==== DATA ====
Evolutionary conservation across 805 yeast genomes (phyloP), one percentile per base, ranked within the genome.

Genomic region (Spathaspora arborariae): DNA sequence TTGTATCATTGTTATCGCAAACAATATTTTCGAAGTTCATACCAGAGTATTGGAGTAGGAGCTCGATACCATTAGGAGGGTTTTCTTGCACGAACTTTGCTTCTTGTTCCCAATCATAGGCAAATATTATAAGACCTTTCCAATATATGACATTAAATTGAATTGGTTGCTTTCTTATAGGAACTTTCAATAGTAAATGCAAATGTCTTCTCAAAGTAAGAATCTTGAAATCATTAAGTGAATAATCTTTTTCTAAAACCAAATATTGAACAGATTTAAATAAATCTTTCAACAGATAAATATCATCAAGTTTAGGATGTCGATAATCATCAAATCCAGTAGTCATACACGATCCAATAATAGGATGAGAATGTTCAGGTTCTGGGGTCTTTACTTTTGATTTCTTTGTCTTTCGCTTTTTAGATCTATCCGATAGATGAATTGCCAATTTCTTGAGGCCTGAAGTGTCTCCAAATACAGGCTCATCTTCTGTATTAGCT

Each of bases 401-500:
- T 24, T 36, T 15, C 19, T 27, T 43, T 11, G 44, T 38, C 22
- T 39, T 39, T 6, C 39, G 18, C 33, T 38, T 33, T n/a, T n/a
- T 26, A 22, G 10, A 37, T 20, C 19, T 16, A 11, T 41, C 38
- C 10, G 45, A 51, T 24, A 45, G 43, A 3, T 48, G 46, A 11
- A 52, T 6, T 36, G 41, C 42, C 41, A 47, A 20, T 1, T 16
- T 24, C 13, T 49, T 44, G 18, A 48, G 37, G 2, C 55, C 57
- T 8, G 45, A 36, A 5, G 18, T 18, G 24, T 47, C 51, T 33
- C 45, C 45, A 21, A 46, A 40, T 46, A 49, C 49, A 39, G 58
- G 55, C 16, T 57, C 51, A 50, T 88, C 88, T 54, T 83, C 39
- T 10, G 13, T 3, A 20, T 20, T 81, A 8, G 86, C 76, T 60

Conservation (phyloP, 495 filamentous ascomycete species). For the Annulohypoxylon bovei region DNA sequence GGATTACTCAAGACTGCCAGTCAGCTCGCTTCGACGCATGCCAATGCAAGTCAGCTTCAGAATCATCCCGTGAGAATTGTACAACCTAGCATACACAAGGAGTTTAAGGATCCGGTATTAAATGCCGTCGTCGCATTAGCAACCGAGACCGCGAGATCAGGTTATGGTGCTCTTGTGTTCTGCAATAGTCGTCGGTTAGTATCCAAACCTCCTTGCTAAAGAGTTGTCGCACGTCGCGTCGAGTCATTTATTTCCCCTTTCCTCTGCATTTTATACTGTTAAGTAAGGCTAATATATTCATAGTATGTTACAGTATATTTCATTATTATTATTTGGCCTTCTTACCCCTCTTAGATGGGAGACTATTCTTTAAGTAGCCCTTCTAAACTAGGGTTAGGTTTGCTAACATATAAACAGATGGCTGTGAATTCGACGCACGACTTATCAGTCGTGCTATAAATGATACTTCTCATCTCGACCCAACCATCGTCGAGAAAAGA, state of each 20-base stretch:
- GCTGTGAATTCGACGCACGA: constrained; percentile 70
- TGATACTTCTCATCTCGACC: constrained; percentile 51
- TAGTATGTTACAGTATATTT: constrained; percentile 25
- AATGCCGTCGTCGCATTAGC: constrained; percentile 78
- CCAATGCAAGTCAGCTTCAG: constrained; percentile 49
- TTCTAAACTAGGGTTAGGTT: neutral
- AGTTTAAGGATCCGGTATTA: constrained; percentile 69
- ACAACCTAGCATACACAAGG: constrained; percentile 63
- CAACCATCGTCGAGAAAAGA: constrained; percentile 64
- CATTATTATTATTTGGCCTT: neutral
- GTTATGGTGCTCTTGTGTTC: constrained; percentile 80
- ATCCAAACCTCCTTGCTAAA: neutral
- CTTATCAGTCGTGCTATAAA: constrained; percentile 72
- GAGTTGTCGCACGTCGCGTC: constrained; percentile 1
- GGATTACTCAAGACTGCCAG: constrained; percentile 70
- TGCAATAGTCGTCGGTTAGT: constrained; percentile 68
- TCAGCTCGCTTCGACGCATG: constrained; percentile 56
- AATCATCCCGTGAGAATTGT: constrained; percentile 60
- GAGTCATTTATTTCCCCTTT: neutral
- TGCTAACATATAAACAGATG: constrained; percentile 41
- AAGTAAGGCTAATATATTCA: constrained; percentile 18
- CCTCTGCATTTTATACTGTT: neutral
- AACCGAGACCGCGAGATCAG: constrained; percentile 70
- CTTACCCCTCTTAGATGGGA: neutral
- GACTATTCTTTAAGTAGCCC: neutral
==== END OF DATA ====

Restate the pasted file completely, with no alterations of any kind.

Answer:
Evolutionary conservation across 805 yeast genomes (phyloP), one percentile per base, ranked within the genome.

Genomic region (Spathaspora arborariae): DNA sequence TTGTATCATTGTTATCGCAAACAATATTTTCGAAGTTCATACCAGAGTATTGGAGTAGGAGCTCGATACCATTAGGAGGGTTTTCTTGCACGAACTTTGCTTCTTGTTCCCAATCATAGGCAAATATTATAAGACCTTTCCAATATATGACATTAAATTGAATTGGTTGCTTTCTTATAGGAACTTTCAATAGTAAATGCAAATGTCTTCTCAAAGTAAGAATCTTGAAATCATTAAGTGAATAATCTTTTTCTAAAACCAAATATTGAACAGATTTAAATAAATCTTTCAACAGATAAATATCATCAAGTTTAGGATGTCGATAATCATCAAATCCAGTAGTCATACACGATCCAATAATAGGATGAGAATGTTCAGGTTCTGGGGTCTTTACTTTTGATTTCTTTGTCTTTCGCTTTTTAGATCTATCCGATAGATGAATTGCCAATTTCTTGAGGCCTGAAGTGTCTCCAAATACAGGCTCATCTTCTGTATTAGCT

Each of bases 401-500:
- T 24, T 36, T 15, C 19, T 27, T 43, T 11, G 44, T 38, C 22
- T 39, T 39, T 6, C 39, G 18, C 33, T 38, T 33, T n/a, T n/a
- T 26, A 22, G 10, A 37, T 20, C 19, T 16, A 11, T 41, C 38
- C 10, G 45, A 51, T 24, A 45, G 43, A 3, T 48, G 46, A 11
- A 52, T 6, T 36, G 41, C 42, C 41, A 47, A 20, T 1, T 16
- T 24, C 13, T 49, T 44, G 18, A 48, G 37, G 2, C 55, C 57
- T 8, G 45, A 36, A 5, G 18, T 18, G 24, T 47, C 51, T 33
- C 45, C 45, A 21, A 46, A 40, T 46, A 49, C 49, A 39, G 58
- G 55, C 16, T 57, C 51, A 50, T 88, C 88, T 54, T 83, C 39
- T 10, G 13, T 3, A 20, T 20, T 81, A 8, G 86, C 76, T 60

Conservation (phyloP, 495 filamentous ascomycete species). For the Annulohypoxylon bovei region DNA sequence GGATTACTCAAGACTGCCAGTCAGCTCGCTTCGACGCATGCCAATGCAAGTCAGCTTCAGAATCATCCCGTGAGAATTGTACAACCTAGCATACACAAGGAGTTTAAGGATCCGGTATTAAATGCCGTCGTCGCATTAGCAACCGAGACCGCGAGATCAGGTTATGGTGCTCTTGTGTTCTGCAATAGTCGTCGGTTAGTATCCAAACCTCCTTGCTAAAGAGTTGTCGCACGTCGCGTCGAGTCATTTATTTCCCCTTTCCTCTGCATTTTATACTGTTAAGTAAGGCTAATATATTCATAGTATGTTACAGTATATTTCATTATTATTATTTGGCCTTCTTACCCCTCTTAGATGGGAGACTATTCTTTAAGTAGCCCTTCTAAACTAGGGTTAGGTTTGCTAACATATAAACAGATGGCTGTGAATTCGACGCACGACTTATCAGTCGTGCTATAAATGATACTTCTCATCTCGACCCAACCATCGTCGAGAAAAGA, state of each 20-base stretch:
- GCTGTGAATTCGACGCACGA: constrained; percentile 70
- TGATACTTCTCATCTCGACC: constrained; percentile 51
- TAGTATGTTACAGTATATTT: constrained; percentile 25
- AATGCCGTCGTCGCATTAGC: constrained; percentile 78
- CCAATGCAAGTCAGCTTCAG: constrained; percentile 49
- TTCTAAACTAGGGTTAGGTT: neutral
- AGTTTAAGGATCCGGTATTA: constrained; percentile 69
- ACAACCTAGCATACACAAGG: constrained; percentile 63
- CAACCATCGTCGAGAAAAGA: constrained; percentile 64
- CATTATTATTATTTGGCCTT: neutral
- GTTATGGTGCTCTTGTGTTC: constrained; percentile 80
- ATCCAAACCTCCTTGCTAAA: neutral
- CTTATCAGTCGTGCTATAAA: constrained; percentile 72
- GAGTTGTCGCACGTCGCGTC: constrained; percentile 1
- GGATTACTCAAGACTGCCAG: constrained; percentile 70
- TGCAATAGTCGTCGGTTAGT: constrained; percentile 68
- TCAGCTCGCTTCGACGCATG: constrained; percentile 56
- AATCATCCCGTGAGAATTGT: constrained; percentile 60
- GAGTCATTTATTTCCCCTTT: neutral
- TGCTAACATATAAACAGATG: constrained; percentile 41
- AAGTAAGGCTAATATATTCA: constrained; percentile 18
- CCTCTGCATTTTATACTGTT: neutral
- AACCGAGACCGCGAGATCAG: constrained; percentile 70
- CTTACCCCTCTTAGATGGGA: neutral
- GACTATTCTTTAAGTAGCCC: neutral